The airport, considered one of the safest in the world, has layers of security, only partially visible to the 16 million passengers who pass through every year.
No flight leaving the airport has ever been hijacked, and there has not been a terrorist attack at the airport since 1972, when three members of the Japanese Red Army killed 26 people and wounded dozens more in a shooting rampage.
The security begins in the Airport Security Operations Center, located near the airport. The small room, staffed 24/7, monitors every flight in Israeli airspace, including transit flights and nearby aircraft.
Each flight, each passenger, and each member of the flight crew are checked long before arriving in Israeli airspace. There is never a moment without pressure. An off-course aircraft or a flight without proper security clearance is flagged immediately.
Dvir Rubinshtein, manager of the operations center for Israel’s Ministry of Transportation, estimates that 10 flights a day are flagged and checked. Since Ben Gurion is Israel’s only major international airport, shutting down the airport would effectively cut off Israel from the air.
“There is, every day, a situation where we have such concerns [about a flight],” said Rubinshtein, “and we check that and verify that everything is security cleared.”
Next month, Ben Gurion airport will host visitors from 40 different countries to discuss airport security, officials say.
Interest in Israeli airport security has grown after the attacks in Brussels, the crash of MetroJet Flight 9268, and now EgyptAir Flight 804.
Ben Gurion is a relatively small airport — the airport handles about 20% of the passengers of London’s Heathrow International Airport and 15% of Atlanta’s Hartsfield-Jackson International Airport, which just signed a cooperation agreement with Ben Gurion.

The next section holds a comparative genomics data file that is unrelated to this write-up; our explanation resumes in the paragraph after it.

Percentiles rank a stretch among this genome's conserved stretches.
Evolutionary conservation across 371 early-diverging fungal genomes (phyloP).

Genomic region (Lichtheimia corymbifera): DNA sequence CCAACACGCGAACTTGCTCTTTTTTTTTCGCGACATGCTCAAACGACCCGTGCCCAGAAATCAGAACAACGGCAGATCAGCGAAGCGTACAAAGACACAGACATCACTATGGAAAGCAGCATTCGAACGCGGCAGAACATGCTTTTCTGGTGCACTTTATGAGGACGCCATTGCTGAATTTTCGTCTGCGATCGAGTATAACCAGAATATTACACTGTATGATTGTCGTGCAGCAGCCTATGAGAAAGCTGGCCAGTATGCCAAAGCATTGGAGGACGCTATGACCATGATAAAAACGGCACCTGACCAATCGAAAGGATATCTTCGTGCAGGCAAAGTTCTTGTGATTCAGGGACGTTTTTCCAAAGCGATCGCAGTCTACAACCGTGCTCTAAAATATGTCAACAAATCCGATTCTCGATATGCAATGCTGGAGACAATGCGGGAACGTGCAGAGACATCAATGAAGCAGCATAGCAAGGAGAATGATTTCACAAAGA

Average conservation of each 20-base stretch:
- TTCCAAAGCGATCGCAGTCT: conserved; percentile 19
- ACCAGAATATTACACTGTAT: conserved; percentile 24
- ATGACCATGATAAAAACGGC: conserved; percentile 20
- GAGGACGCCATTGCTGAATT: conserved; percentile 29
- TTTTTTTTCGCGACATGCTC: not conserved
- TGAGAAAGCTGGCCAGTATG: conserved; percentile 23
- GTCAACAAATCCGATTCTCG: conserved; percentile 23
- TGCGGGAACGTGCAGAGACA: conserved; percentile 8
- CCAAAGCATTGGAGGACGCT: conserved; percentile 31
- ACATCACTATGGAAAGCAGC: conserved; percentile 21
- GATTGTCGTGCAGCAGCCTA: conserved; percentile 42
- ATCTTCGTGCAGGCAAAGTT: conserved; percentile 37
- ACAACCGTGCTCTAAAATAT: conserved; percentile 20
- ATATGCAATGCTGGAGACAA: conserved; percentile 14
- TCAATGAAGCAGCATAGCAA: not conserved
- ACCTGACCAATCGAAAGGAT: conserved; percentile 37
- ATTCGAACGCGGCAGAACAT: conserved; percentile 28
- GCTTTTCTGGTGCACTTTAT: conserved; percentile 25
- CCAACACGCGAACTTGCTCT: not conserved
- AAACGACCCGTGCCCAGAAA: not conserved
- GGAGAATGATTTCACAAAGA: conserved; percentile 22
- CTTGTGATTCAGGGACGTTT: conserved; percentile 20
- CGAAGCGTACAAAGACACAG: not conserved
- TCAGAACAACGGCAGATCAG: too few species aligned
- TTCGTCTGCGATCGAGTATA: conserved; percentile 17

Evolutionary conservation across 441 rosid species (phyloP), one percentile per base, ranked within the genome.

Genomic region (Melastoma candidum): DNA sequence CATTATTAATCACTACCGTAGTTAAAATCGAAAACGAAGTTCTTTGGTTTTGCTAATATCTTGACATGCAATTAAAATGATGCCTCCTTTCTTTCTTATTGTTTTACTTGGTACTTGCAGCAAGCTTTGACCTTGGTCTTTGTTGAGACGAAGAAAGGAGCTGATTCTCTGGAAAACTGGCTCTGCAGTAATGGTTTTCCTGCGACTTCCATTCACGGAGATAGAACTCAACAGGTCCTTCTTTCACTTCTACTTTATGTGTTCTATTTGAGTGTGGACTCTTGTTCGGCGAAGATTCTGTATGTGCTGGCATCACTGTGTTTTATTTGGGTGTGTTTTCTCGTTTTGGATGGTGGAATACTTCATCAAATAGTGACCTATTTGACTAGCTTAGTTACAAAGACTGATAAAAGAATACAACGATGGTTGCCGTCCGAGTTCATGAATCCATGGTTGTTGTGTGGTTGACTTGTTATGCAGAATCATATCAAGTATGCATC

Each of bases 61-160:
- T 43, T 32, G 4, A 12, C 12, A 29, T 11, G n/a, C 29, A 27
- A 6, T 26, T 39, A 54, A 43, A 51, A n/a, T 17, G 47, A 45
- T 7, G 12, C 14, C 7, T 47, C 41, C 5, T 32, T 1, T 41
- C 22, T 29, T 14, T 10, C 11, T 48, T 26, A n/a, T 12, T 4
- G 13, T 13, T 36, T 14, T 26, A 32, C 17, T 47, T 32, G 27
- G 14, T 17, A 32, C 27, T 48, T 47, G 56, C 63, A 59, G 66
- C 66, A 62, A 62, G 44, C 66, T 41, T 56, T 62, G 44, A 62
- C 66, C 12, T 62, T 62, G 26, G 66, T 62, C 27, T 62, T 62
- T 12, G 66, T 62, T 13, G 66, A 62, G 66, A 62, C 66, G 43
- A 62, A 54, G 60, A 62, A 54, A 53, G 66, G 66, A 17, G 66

Some of the security measures employed at the airport are not scalable to larger hubs, but “some fundamental principles and some best practices can be deployed in other parts of the world,” said aviation security expert Shalom Dolev. “It’s not a copy and paste because it’s not a situation where one size fits all.”
Critics have accused both Israel and the United States of racial profiling as part of their aviation security procedures.
Dolev says it is risk-based security. Palestinians and Arabs passing through Ben Gurion say they are more likely to be stopped, searched, and questioned. Last year, Israel’s High Court of Justice refused to ban racial profiling in a case brought by the Association for Civil Rights in Israel. The court did leave the door open for the group to file a case in the future.
Security expert Dolev says the Israeli tactics are risk-based security and don’t amount to “profiling.”
In the United States, the Transportation Security Administration (TSA) has touted its evolution from a “one-size-fits-all security screening approach to a risk-based, intelligence-driven strategy.”
But that strategy, which includes a Behavior Detection and Analysis program that the agency says is scientifically substantiated, has long been criticized by passengers, security analysts and civil liberties advocates as flawed and discriminatory.
The American Civil Liberties Union sued for records related to the program in 2015 to gauge the program’s effectiveness.
“Most of the countries are actually coming here often to see how Israel is dealing with security aviation and the threats from terror aviation,” Rubinshtein said.
In February, Israel issued a security directive to airlines flying to Israel. The directive adds security checks to each flight.
“The circles of threat are further expanding to insiders working at the airports,” said Dolev.
“Insiders that are working at resorts and may have access to the luggage of passengers, insiders that may work at airports or even in cabin crew. And last but not least, the phenomenon we are facing since the early-90s of suicide pilots.”
Asked what makes Israel different, Dolev says, “We are more flexible, more dynamic to respond to emerging threats and respond effectively.”